3D Printing ProcessesLFAMStartup and Incubators

TUM start-up, LEAM, uses bundled light for 3D printing

Made possible by high-performance LEDs and the targeted delivery of focused light to the component

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According to the Technical University of Munich (TUM), tech start-up LEAM, which stands for Light Enabled Additive Manufacturing, has improved plastic 3D printing through light alone – made possible by high-performance LEDs and the targeted delivery of focused light to the component. In the future, this new technology is expected to enable companies to print complex structures at an exceptionally high component quality, at a low cost. The company does not sell 3D printers, but rather plans to equip existing systems with its technology.

“The idea has been maturing for me since my Master’s thesis,” said Patrick Consul, CEO and Co-founder of LEAM. “Back then, I was working on sand cores made from high-performance materials for casting applications and wondered whether their possible complex structures could be achieved in other ways.”

In 2020, Patrick Consul met Ting Wang, who had also been researching in this field for years. “It was immediately clear that we had a common basis for an innovative approach. But to achieve our goal, we needed one more person,” said Ting Wang, CTO of LEAM.

TUM start-up, LEAM, uses bundled light for 3D printing - made possible by high-performance LEDs and the targeted delivery of focused light.

This person was Benno Böckl, who was writing his doctoral thesis in automated manufacturing processes for carbon parts before taking on his role as COO at LEAM. “The work is currently on hold. Getting our company up and running demands my full attention, but I’ll get the title!” he said.

Due to the individual layers, which are not always optimally joined together, conventional 3D printers achieve a different component quality than the traditional production methods such as injection molding. LEAM has developed a technology that enables the optimal bonding of individual layers during 3D printing using high-performance plastics – achieving a component quality as high as injection molded parts, for example. This is made possible by high-performance LEDs arranged around the 3D printer’s print head and heating the material in front of the print nozzle.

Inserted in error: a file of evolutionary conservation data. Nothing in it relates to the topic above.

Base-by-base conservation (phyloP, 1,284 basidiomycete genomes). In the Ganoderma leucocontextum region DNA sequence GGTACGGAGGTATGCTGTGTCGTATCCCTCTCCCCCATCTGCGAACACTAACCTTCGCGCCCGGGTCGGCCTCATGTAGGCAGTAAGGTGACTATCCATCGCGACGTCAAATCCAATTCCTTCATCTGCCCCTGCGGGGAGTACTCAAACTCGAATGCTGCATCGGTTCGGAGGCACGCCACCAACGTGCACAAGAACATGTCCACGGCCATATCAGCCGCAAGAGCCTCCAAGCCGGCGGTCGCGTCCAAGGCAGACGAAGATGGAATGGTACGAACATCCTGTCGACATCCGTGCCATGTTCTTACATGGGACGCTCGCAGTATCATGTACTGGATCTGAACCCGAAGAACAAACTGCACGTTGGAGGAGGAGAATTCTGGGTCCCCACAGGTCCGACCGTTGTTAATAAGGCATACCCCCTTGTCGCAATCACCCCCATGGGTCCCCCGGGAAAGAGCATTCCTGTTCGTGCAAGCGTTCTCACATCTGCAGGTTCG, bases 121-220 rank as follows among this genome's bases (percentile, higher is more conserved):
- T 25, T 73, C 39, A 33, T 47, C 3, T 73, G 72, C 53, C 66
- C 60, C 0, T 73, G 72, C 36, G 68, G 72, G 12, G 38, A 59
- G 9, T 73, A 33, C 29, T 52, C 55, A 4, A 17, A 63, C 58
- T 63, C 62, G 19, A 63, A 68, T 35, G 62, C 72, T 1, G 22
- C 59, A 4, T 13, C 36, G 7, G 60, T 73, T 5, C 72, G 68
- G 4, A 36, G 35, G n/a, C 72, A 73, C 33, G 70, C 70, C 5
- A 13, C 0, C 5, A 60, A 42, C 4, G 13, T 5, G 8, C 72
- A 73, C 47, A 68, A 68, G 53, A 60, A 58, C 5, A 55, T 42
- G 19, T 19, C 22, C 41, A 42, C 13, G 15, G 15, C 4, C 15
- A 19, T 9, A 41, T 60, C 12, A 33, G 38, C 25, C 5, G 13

Such production qualities have been possible for some time with the help of laser systems. However, lasers are expensive and dangerous for personnel, and this is why LEAM relies on focused light instead. The advantages of LEAM’s technology are simple retrofitting of existing printers with light technology, a small size, a high level of occupational safety for machine operators, and a reduction in investment costs for companies – compared to laser technology – of around 90%.

 

TUM start-up, LEAM, uses bundled light for 3D printing - made possible by high-performance LEDs and the targeted delivery of focused light.

The three founders see their technology being used primarily in producing large components with complex structures that are not in demand in large quantities.

LEAM is planning to enter the market in 2025. Currently, a few components are still missing for the production of the retrofit solution. Until then, the company is focused on scaling down the technology – which should enable smaller 3D printers to achieve better results. “The system works, and after years of development, we can now demonstrate this in practice. There is no lack of interest from the industry, as we are solving a costly problem for our customers,” said Patrick Consul.

Research
Composites AM 2024

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Edward Wakefield

Edward is a freelance writer and additive manufacturing enthusiast looking to make AM more accessible and understandable.

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